Health Care Costs, Access And Financing
Upcoming SlideShare
Loading in...5
×
 

Health Care Costs, Access And Financing

on

  • 1,268 views

 

Statistics

Views

Total Views
1,268
Slideshare-icon Views on SlideShare
1,268
Embed Views
0

Actions

Likes
0
Downloads
40
Comments
0

0 Embeds 0

No embeds

Accessibility

Categories

Upload Details

Uploaded via as Microsoft PowerPoint

Usage Rights

© All Rights Reserved

Report content

Flagged as inappropriate Flag as inappropriate
Flag as inappropriate

Select your reason for flagging this presentation as inappropriate.

Cancel
  • Full Name Full Name Comment goes here.
    Are you sure you want to
    Your message goes here
    Processing…
Post Comment
Edit your comment

Health Care Costs, Access And Financing Health Care Costs, Access And Financing Presentation Transcript

  • Health Care Cost, Access and Financing John Brill, MD, MPH 1969: $268 1990: $2567 2000: $5712 2004: $6280
  • Goals
    • Increase awareness of health care costs and national responses to increases
    • Increase knowledge of funding mechanisms and programs
    • Promote concern about the costs of health care we provide and control
  • Why Should You Care?
  • Why Should You Care
    • Because otherwise politicians will!
    • Because you pay for health care too
    • Because costs for health care effect the cost of other goods and services
    • Because you can make a difference
    • Because it might effect your income
    • Because it matters to your patients (at least some of them)
  • Overview
    • Health Care Costs
      • National Perspective
      • Clinician Perspective
      • Personal Perspective
    • Health Care Financing: Who/What/Where/How Much/Why
  • Costs
    • How much?
    • How does the US compare to other countries?
    • History of costs
    • Responses to Rising Costs
  • Approximately how much was spent on health care in the United States in 2004? A. $1.9 Billion B . $19 Billion C. $190 Billion D . $1.9 Trillion
  • What % of the United States Gross Domestic Product (GDP) is spent on health care? A. 6% B. 11% C. 16% D. 21% E. 26%
  • According to health care economist Victor Fuchs [JAMA 269 631 (1993)] and other experts, which of the following is most responsible for the high costs of health care in the US? A . Treating ‘hopeless’ cases at the end of life B . Americans’ demand for the best care available C . Malpractice and ‘defensive medicine’ D. Fraud and Abuse in health care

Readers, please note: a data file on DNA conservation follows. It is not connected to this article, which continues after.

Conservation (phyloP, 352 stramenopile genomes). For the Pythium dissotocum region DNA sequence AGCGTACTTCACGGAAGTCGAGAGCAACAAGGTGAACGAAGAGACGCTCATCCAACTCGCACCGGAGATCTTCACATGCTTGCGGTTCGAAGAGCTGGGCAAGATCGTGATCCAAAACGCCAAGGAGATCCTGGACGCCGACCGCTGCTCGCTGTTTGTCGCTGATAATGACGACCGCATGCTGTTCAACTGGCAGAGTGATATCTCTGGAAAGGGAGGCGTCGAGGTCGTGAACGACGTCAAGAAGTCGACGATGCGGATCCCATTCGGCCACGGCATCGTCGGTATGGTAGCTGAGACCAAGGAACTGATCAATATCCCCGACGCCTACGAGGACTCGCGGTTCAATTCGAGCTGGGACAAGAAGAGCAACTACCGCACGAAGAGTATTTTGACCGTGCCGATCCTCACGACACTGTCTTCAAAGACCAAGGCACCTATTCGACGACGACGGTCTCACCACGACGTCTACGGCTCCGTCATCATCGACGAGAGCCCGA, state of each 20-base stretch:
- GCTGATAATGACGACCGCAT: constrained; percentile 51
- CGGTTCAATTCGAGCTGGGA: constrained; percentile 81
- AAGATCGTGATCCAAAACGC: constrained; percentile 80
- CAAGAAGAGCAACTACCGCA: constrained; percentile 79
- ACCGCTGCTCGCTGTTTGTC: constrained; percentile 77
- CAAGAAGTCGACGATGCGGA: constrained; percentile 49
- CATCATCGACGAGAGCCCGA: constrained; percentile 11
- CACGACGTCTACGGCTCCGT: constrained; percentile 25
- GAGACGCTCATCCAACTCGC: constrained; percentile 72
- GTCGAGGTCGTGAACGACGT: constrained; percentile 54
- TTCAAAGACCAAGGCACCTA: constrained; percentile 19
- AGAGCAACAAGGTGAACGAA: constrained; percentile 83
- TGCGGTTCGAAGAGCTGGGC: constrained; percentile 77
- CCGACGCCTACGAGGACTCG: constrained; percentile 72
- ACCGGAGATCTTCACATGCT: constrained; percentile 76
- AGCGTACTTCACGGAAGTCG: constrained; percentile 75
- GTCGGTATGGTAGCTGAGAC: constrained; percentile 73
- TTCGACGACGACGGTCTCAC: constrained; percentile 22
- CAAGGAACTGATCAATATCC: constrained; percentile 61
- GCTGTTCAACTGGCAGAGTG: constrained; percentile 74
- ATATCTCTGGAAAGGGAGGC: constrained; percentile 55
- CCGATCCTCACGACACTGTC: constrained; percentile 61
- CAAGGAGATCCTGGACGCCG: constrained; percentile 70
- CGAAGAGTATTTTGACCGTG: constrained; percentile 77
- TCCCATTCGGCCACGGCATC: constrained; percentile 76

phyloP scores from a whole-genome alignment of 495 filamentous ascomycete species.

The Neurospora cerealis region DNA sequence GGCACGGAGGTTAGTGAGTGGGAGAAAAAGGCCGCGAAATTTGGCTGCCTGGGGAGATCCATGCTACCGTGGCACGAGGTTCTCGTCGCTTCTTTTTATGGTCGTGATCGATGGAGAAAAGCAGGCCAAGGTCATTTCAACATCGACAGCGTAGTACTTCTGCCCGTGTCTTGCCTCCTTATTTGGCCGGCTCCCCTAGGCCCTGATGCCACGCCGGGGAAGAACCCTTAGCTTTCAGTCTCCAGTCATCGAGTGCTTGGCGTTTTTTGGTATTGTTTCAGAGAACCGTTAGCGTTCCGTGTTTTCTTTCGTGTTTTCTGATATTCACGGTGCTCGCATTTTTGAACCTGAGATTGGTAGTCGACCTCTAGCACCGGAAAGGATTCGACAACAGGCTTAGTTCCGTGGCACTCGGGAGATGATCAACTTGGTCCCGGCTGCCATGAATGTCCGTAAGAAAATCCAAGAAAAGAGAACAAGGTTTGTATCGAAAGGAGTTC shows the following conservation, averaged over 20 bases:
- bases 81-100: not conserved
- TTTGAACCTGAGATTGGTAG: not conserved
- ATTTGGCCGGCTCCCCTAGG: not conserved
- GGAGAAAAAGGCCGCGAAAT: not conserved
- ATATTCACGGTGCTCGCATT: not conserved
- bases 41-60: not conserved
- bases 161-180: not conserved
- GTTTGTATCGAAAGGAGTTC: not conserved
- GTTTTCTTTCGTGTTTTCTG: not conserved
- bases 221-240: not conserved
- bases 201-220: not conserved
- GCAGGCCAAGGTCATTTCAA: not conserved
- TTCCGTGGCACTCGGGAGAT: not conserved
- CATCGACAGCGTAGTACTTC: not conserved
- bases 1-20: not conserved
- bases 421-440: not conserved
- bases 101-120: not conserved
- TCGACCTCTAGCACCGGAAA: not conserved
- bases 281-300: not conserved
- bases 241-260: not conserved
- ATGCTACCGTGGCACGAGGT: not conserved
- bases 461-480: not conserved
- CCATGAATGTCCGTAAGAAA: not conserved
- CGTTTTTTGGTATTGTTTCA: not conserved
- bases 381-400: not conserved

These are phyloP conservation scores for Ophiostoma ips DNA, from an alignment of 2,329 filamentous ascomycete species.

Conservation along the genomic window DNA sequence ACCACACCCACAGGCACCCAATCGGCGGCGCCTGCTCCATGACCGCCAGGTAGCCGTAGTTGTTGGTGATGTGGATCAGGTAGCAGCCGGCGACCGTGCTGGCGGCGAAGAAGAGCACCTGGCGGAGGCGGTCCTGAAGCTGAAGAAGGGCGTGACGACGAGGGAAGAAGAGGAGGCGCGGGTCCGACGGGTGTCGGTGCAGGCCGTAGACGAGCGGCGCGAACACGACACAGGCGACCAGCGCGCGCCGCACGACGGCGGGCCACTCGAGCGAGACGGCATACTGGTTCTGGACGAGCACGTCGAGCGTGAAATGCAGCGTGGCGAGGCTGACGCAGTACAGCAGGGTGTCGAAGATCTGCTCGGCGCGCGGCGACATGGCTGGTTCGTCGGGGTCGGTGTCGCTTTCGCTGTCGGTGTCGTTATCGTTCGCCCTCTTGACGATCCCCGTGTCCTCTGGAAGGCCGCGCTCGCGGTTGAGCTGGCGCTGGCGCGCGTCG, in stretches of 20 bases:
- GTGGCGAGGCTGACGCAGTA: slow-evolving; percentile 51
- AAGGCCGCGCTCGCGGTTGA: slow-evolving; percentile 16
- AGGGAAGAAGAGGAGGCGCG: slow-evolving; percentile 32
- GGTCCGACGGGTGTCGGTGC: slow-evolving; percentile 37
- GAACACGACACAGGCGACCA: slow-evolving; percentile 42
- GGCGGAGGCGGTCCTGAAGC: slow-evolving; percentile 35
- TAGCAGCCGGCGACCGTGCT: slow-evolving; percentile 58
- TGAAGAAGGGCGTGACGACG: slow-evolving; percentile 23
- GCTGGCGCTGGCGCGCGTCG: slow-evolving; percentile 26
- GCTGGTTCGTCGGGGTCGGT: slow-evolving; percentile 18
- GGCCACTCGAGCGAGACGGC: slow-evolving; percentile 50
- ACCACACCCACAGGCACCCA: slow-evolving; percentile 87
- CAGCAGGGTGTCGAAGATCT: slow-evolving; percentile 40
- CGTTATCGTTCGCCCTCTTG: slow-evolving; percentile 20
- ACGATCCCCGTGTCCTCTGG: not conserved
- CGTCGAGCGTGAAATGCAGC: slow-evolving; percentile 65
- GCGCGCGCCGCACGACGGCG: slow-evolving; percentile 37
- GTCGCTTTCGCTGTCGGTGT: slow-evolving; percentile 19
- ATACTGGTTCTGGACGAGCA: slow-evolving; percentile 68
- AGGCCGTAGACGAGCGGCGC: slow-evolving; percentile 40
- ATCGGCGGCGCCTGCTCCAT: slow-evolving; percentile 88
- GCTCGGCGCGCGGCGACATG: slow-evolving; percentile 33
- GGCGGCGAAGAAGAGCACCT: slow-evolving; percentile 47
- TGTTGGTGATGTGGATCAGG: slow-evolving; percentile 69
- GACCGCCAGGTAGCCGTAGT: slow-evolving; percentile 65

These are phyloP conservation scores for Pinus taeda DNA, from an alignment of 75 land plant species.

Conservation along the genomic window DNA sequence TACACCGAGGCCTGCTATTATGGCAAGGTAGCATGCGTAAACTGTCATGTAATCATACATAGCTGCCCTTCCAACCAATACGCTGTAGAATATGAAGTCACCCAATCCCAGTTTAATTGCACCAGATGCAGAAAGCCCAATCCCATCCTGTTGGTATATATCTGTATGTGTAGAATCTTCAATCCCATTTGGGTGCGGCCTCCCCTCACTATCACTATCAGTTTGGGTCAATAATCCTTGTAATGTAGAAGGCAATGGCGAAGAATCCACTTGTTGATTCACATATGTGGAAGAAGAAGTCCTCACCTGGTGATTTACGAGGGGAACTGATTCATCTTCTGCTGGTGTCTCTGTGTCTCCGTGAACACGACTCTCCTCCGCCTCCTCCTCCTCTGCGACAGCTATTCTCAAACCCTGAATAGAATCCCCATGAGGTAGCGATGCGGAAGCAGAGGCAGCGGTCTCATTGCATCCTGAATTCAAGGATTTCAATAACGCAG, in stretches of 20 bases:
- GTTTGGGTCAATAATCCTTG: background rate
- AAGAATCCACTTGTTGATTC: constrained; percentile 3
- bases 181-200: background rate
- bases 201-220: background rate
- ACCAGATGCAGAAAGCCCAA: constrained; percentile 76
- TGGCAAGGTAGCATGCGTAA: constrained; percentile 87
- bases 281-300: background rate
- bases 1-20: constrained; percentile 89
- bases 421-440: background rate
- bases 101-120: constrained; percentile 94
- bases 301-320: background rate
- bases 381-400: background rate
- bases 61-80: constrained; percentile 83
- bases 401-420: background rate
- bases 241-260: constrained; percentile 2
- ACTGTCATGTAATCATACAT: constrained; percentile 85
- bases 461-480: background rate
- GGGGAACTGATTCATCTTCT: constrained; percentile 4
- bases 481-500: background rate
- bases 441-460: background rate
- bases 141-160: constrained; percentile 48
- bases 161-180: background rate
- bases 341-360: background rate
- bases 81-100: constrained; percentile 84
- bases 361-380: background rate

• Measuring Health Care Costs
    • Annual Expenditures
    • % Gross Domestic Product (GDP)
  •  
  • Per Capita HC Costs (Unadjusted)
    • 1969: $268
    • 1990: $2567
    • 2000: $5712
    • 2004: $6280
  • International Health Care Spending (As % GDP)                                                                                           
  • Reasons for Rising Costs
    • Aging
    • 3rd Party Payers
    • Malpractice/Defensive Medicine
    • Fraud/Waste
    • Administrative Costs
    • Futile Care
    • Technology
  • Responses to Rising Costs
    • Managed Care
    • Malpractice Reform
    • Medical Savings Accounts
  • Managed Care
    • History: Early 1970s--rising costs, threatened national health insurance
    • 1973 HMO Act--gov’t subsidies for HMO start-ups (IT’S NIXON’S FAULT!)
    • 1976: 6 million HMO enrollees
    • 1991: 38 million HMO enrollees
  • Managed Care--How does it save money?
    • Gatekeeper
    • Utilization Review
    • Prior Authorization
    • Evidence-based practice/Pathways
    • Provider ‘Deselection’
    • Exclusions
  • Malpractice Reforms
    • Reducing Filing of Claims
    • Limiting the Plaintiff’s Award
    • Altering the Plaintiff’s Burden of Proof
    • Changing the Judicial Role
  • Medical Savings Accounts